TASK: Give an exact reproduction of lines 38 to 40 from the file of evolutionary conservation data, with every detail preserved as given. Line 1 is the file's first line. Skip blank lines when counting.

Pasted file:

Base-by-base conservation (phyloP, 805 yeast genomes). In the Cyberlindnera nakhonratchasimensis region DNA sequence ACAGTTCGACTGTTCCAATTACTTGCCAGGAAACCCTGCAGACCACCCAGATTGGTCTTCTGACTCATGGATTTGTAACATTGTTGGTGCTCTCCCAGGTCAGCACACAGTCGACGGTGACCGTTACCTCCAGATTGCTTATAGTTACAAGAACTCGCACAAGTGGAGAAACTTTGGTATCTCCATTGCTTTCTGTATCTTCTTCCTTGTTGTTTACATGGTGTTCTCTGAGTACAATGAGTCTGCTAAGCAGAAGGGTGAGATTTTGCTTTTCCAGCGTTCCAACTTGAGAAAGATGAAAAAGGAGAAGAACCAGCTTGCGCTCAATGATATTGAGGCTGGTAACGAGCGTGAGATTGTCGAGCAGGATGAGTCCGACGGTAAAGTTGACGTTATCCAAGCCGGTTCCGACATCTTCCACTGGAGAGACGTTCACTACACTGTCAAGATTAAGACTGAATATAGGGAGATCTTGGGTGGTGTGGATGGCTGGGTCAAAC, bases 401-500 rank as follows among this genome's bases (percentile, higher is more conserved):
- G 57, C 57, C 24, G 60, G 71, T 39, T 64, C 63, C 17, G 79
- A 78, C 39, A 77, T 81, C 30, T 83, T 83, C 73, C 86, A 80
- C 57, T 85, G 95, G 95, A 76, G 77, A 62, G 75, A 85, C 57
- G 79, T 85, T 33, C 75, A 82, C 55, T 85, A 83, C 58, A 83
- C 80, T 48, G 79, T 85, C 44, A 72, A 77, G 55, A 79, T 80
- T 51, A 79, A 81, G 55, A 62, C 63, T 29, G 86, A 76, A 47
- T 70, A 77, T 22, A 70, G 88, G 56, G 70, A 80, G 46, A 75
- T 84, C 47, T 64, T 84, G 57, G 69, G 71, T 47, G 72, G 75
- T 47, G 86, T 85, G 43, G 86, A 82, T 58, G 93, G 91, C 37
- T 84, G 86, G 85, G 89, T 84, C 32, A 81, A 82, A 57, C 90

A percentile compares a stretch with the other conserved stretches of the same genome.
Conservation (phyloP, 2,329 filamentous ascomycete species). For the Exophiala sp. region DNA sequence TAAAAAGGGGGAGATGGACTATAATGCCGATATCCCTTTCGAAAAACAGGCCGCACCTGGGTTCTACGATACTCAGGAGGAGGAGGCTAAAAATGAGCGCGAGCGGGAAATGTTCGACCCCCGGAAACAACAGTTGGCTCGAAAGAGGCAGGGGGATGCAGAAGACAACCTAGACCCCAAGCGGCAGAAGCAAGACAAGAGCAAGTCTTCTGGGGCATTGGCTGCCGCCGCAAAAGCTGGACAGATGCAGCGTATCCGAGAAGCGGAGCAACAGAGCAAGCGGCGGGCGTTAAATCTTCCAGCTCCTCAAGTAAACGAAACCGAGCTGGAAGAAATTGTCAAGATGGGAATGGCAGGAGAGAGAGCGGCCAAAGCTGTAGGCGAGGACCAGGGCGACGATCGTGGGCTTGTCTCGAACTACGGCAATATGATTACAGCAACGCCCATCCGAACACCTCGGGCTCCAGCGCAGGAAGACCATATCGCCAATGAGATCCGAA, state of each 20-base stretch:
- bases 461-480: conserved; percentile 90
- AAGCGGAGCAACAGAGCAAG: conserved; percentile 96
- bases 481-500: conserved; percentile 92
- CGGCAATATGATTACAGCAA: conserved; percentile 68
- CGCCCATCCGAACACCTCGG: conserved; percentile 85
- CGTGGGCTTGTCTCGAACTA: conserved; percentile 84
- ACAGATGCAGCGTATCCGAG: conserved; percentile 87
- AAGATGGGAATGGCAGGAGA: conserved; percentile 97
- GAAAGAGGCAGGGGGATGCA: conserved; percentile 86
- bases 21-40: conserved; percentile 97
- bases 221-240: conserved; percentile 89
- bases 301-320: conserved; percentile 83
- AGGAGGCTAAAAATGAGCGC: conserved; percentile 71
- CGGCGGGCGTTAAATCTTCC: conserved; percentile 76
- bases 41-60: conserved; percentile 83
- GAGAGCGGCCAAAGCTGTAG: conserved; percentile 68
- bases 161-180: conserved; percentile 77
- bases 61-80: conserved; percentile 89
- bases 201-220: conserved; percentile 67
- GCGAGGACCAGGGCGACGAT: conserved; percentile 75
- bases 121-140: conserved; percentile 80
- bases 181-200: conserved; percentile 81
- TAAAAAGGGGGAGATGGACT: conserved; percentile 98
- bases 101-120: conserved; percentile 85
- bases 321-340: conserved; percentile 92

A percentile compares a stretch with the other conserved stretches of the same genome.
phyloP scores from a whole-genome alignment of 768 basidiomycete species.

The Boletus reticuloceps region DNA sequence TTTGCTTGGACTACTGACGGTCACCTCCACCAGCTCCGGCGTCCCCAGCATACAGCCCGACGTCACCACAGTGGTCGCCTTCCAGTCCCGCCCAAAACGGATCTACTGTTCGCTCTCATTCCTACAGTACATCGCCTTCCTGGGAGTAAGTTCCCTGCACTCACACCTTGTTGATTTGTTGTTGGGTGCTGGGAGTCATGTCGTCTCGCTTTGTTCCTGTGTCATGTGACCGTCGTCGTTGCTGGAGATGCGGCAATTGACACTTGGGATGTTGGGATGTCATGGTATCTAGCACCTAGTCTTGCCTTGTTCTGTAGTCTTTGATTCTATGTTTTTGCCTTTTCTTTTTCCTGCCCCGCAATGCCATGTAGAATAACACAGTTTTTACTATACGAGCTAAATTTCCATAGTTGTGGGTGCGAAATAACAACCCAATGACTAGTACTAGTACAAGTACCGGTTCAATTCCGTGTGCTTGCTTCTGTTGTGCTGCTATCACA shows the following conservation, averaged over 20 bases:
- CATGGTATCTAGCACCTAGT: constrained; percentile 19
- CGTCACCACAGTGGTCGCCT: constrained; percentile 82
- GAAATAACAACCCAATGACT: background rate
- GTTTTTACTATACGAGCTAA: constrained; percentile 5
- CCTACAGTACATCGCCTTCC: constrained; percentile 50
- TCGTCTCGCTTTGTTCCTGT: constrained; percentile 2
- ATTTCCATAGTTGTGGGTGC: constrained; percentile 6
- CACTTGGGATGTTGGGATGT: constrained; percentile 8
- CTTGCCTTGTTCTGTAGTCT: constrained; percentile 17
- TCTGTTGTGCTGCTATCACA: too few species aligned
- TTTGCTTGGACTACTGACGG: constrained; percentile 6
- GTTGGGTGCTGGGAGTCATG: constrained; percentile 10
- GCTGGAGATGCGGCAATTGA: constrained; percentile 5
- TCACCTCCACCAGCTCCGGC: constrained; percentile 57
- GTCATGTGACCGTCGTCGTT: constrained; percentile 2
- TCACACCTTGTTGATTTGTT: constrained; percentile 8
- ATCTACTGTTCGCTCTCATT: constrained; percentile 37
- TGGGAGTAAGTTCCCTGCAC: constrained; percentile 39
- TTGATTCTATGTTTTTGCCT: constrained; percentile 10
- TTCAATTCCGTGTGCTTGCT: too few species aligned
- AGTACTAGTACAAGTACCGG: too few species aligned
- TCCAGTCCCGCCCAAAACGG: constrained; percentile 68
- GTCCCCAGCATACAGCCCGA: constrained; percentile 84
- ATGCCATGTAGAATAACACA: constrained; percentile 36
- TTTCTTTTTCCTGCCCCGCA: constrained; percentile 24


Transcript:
- bases 321-340: conserved; percentile 92

A percentile compares a stretch with the other conserved stretches of the same genome.
phyloP scores from a whole-genome alignment of 768 basidiomycete species.